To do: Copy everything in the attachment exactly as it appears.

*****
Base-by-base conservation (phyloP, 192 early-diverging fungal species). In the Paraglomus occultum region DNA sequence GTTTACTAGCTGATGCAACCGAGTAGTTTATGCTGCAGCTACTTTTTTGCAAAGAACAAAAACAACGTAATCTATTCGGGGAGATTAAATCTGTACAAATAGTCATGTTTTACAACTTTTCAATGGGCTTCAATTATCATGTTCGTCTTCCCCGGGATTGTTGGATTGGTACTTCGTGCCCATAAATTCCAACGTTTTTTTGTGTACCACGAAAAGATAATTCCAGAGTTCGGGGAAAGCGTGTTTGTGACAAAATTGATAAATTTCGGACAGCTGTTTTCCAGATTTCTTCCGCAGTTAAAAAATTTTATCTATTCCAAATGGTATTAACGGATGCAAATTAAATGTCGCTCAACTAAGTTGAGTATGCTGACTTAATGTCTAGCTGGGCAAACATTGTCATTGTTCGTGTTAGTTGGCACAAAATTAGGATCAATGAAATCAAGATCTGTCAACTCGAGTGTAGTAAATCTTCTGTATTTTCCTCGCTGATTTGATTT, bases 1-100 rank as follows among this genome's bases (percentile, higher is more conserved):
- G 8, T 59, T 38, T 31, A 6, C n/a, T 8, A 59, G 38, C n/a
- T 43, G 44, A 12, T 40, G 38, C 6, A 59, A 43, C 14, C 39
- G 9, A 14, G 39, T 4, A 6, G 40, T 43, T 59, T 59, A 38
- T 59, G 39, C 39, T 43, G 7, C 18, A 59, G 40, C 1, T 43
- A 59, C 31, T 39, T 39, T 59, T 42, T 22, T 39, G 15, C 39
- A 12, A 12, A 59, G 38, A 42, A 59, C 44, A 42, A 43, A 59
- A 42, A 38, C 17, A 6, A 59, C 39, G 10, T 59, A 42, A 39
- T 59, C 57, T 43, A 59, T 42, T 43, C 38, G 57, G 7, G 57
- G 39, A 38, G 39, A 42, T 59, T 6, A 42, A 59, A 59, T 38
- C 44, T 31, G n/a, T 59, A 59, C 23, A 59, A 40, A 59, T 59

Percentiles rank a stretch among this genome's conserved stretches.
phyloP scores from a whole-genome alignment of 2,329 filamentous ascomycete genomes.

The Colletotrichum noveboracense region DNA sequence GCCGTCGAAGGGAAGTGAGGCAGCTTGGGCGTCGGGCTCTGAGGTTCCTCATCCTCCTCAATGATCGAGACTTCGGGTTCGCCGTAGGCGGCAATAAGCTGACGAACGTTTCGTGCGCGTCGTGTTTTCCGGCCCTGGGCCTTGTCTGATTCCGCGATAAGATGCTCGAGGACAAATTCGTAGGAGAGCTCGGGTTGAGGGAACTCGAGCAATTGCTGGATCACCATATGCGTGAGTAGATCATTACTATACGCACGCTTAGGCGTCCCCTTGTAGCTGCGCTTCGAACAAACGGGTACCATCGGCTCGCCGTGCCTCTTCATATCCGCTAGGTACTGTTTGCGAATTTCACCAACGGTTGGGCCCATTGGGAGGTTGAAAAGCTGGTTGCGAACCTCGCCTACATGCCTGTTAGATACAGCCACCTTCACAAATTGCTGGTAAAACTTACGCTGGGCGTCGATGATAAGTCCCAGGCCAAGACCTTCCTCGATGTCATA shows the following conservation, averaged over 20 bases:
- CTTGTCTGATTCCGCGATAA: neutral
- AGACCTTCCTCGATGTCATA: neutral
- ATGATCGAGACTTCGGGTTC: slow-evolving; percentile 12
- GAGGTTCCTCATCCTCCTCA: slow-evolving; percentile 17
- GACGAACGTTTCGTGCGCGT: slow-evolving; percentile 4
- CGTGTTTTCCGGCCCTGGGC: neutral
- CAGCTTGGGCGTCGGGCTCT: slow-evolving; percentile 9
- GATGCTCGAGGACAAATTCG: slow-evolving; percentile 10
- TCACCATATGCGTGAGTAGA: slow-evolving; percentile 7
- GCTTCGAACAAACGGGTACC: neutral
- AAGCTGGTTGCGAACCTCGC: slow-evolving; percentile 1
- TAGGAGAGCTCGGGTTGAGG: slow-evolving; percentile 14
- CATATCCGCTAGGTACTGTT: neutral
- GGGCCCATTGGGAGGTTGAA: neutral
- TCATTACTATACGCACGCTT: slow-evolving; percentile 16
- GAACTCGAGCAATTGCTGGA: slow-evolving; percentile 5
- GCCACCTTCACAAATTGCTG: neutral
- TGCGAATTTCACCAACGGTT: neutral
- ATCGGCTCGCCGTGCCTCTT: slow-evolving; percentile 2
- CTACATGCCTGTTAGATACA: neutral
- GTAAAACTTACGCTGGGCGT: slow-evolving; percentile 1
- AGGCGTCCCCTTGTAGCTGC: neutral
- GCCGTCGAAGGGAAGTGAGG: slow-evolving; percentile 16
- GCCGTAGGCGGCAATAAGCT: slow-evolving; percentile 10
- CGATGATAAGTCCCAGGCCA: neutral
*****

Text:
Base-by-base conservation (phyloP, 192 early-diverging fungal species). In the Paraglomus occultum region DNA sequence GTTTACTAGCTGATGCAACCGAGTAGTTTATGCTGCAGCTACTTTTTTGCAAAGAACAAAAACAACGTAATCTATTCGGGGAGATTAAATCTGTACAAATAGTCATGTTTTACAACTTTTCAATGGGCTTCAATTATCATGTTCGTCTTCCCCGGGATTGTTGGATTGGTACTTCGTGCCCATAAATTCCAACGTTTTTTTGTGTACCACGAAAAGATAATTCCAGAGTTCGGGGAAAGCGTGTTTGTGACAAAATTGATAAATTTCGGACAGCTGTTTTCCAGATTTCTTCCGCAGTTAAAAAATTTTATCTATTCCAAATGGTATTAACGGATGCAAATTAAATGTCGCTCAACTAAGTTGAGTATGCTGACTTAATGTCTAGCTGGGCAAACATTGTCATTGTTCGTGTTAGTTGGCACAAAATTAGGATCAATGAAATCAAGATCTGTCAACTCGAGTGTAGTAAATCTTCTGTATTTTCCTCGCTGATTTGATTT, bases 1-100 rank as follows among this genome's bases (percentile, higher is more conserved):
- G 8, T 59, T 38, T 31, A 6, C n/a, T 8, A 59, G 38, C n/a
- T 43, G 44, A 12, T 40, G 38, C 6, A 59, A 43, C 14, C 39
- G 9, A 14, G 39, T 4, A 6, G 40, T 43, T 59, T 59, A 38
- T 59, G 39, C 39, T 43, G 7, C 18, A 59, G 40, C 1, T 43
- A 59, C 31, T 39, T 39, T 59, T 42, T 22, T 39, G 15, C 39
- A 12, A 12, A 59, G 38, A 42, A 59, C 44, A 42, A 43, A 59
- A 42, A 38, C 17, A 6, A 59, C 39, G 10, T 59, A 42, A 39
- T 59, C 57, T 43, A 59, T 42, T 43, C 38, G 57, G 7, G 57
- G 39, A 38, G 39, A 42, T 59, T 6, A 42, A 59, A 59, T 38
- C 44, T 31, G n/a, T 59, A 59, C 23, A 59, A 40, A 59, T 59

Percentiles rank a stretch among this genome's conserved stretches.
phyloP scores from a whole-genome alignment of 2,329 filamentous ascomycete genomes.

The Colletotrichum noveboracense region DNA sequence GCCGTCGAAGGGAAGTGAGGCAGCTTGGGCGTCGGGCTCTGAGGTTCCTCATCCTCCTCAATGATCGAGACTTCGGGTTCGCCGTAGGCGGCAATAAGCTGACGAACGTTTCGTGCGCGTCGTGTTTTCCGGCCCTGGGCCTTGTCTGATTCCGCGATAAGATGCTCGAGGACAAATTCGTAGGAGAGCTCGGGTTGAGGGAACTCGAGCAATTGCTGGATCACCATATGCGTGAGTAGATCATTACTATACGCACGCTTAGGCGTCCCCTTGTAGCTGCGCTTCGAACAAACGGGTACCATCGGCTCGCCGTGCCTCTTCATATCCGCTAGGTACTGTTTGCGAATTTCACCAACGGTTGGGCCCATTGGGAGGTTGAAAAGCTGGTTGCGAACCTCGCCTACATGCCTGTTAGATACAGCCACCTTCACAAATTGCTGGTAAAACTTACGCTGGGCGTCGATGATAAGTCCCAGGCCAAGACCTTCCTCGATGTCATA shows the following conservation, averaged over 20 bases:
- CTTGTCTGATTCCGCGATAA: neutral
- AGACCTTCCTCGATGTCATA: neutral
- ATGATCGAGACTTCGGGTTC: slow-evolving; percentile 12
- GAGGTTCCTCATCCTCCTCA: slow-evolving; percentile 17
- GACGAACGTTTCGTGCGCGT: slow-evolving; percentile 4
- CGTGTTTTCCGGCCCTGGGC: neutral
- CAGCTTGGGCGTCGGGCTCT: slow-evolving; percentile 9
- GATGCTCGAGGACAAATTCG: slow-evolving; percentile 10
- TCACCATATGCGTGAGTAGA: slow-evolving; percentile 7
- GCTTCGAACAAACGGGTACC: neutral
- AAGCTGGTTGCGAACCTCGC: slow-evolving; percentile 1
- TAGGAGAGCTCGGGTTGAGG: slow-evolving; percentile 14
- CATATCCGCTAGGTACTGTT: neutral
- GGGCCCATTGGGAGGTTGAA: neutral
- TCATTACTATACGCACGCTT: slow-evolving; percentile 16
- GAACTCGAGCAATTGCTGGA: slow-evolving; percentile 5
- GCCACCTTCACAAATTGCTG: neutral
- TGCGAATTTCACCAACGGTT: neutral
- ATCGGCTCGCCGTGCCTCTT: slow-evolving; percentile 2
- CTACATGCCTGTTAGATACA: neutral
- GTAAAACTTACGCTGGGCGT: slow-evolving; percentile 1
- AGGCGTCCCCTTGTAGCTGC: neutral
- GCCGTCGAAGGGAAGTGAGG: slow-evolving; percentile 16
- GCCGTAGGCGGCAATAAGCT: slow-evolving; percentile 10
- CGATGATAAGTCCCAGGCCA: neutral